Monsanto, Novozymes develop microbial biz; targets 250-500 mn acre

Monsanto, Novozymes develop microbial biz; targets 250-500 mn acre

6:39 AM, 20th November 2015
Monsanto, Novozymes develop microbial biz; targets 250-500 mn acre

BAGSVAERD, DENMARK: Monsanto Company and Novozymes A/S (BioAg Alliance) said they have decided to develop new microbial solutions to be used on 250-500 million acres globally by 2025, equivalent to 25-50 percent of all US farmland. Currently, the BioAg Alliance’s products are used on 65 million acre.

BioAg Alliance brings together Novozymes’ BioAg capabilities within microbial discovery and production with Monsanto’s microbial advanced biology, field testing and commercial capabilities.

“Emerging agricultural biological technologies can supplement every farmer’s toolbox. These products complement the integrated systems approach that is necessary in modern agriculture, bringing together breeding, biotechnology and agronomic practices to improve and protect crop yields,” said Robb Fraley, executive vice president and chief technology officer, Monsanto.

“Our growing world population and changing diets create a need to produce more crops from our arable land while using fewer resources. Nature’s powerful microbes can help us achieve that goal,” said Thomas Videbaek, executive vice president and head of business development, Novozymes.

Microbial-based solutions are derived from various bacteria and fungi and there are approximately 50 billion microbes in 1 tablespoon of soil. New methods of microbial discovery have made it possible to identify the ones that are most beneficial to farmers.

Each applied microbe product counts towards the total, so if 2 or 3 products are used on the same acre of farmland, this will count as 2 or 3 acres towards the target.

Announced in Dec 2013, BioAg Alliance is currently leading the world’s largest microbial research program to develop the next generation of products. This year alone, the Alliance tested more than 2,000 microbial strains across 500,000 field trial plots in more than 50 locations in the US.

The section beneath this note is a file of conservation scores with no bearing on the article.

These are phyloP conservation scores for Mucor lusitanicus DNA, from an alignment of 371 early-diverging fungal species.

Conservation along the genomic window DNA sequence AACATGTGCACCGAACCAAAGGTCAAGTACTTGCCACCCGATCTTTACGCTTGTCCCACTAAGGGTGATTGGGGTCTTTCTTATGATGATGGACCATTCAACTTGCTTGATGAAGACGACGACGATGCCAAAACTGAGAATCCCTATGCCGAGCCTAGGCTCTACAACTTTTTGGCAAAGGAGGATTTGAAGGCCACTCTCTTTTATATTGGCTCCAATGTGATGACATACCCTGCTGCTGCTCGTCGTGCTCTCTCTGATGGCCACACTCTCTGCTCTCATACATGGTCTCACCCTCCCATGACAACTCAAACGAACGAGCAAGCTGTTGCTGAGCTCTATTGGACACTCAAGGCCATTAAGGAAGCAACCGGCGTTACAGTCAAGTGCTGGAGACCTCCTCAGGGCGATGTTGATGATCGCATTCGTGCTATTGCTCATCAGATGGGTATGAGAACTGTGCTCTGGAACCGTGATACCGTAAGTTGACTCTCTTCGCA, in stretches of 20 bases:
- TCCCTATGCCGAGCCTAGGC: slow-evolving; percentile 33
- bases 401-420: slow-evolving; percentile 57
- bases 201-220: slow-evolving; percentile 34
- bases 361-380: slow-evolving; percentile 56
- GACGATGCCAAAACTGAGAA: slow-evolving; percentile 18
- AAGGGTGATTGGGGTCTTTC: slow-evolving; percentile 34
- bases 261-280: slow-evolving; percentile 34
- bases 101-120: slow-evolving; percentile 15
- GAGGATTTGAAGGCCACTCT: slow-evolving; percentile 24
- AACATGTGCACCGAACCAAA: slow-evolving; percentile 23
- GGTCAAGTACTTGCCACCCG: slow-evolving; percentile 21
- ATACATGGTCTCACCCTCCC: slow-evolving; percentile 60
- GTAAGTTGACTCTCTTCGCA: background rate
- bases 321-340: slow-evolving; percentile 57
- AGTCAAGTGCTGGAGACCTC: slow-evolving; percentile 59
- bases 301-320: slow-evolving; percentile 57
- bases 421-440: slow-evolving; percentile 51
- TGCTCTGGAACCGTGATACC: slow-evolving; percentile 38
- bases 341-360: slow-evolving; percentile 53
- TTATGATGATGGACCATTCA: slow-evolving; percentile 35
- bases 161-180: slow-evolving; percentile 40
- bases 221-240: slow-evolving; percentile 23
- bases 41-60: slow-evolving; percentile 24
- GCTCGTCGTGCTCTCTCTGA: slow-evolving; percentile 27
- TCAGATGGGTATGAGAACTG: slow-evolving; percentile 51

The BioAg Alliance is already marketing two types of microbial products: inoculants products - which help plants take up nutrients and biocontrol products - which help protect plants against pests and disease.

The Alliance emphasized that it plans to continue seeking collaborations with academics, public institutions and other researchers as well as companies who are looking at the power of microbes.

© Worldofchemicals News

0 Comments

Login

Your Comments (Up to 2000 characters)
Please respect our community and the integrity of its participants. WOC reserves the right to moderate and approve your comment.

Related News


Hamrick gets sugars, nanocellulose extraction from biomass tech patent

VERONA, ITALY: Hamrick Engineering said it has been granted a broad patent for extracting sugars and nanocellulose from lignocellulosic biomass by the ...

Read more
Scientist whom the nation forgot

KOLKATA, INDIA:  Seventy-five years after Robert Koch discovered the cholera bacteria in 1884, a Bengali scientist had unearthed the fact that it ...

Read more
Queen’s University scores a world first with invention of ‘porous liquid’

BELFAST,US: Scientists at Queen’s University have made a major breakthrough by making a porous liquid – with the potential for a massive r ...

Read more
Chemists turn bacterial molecules into potential drug molecules

SYRACUSE, US: Yan-Yeung Luk, associate professor of chemistry, and his research team have published their findings in ChemBioChem (John Wiley & So ...

Read more
Researchers create better cellular factories to churn out novel biopolymers

NEW HAVEN, US: Using bacterial genomes that have been entirely recoded, Yale scientists have developed a way to induce cells to produce novel protein- ...

Read more
Chemists create adaptable metallic-cage gels

CAMBRIDGE, US: MIT chemists have created a new material that combines the flexibility of polymer gels with the rigid structure provided by metal-based ...

Read more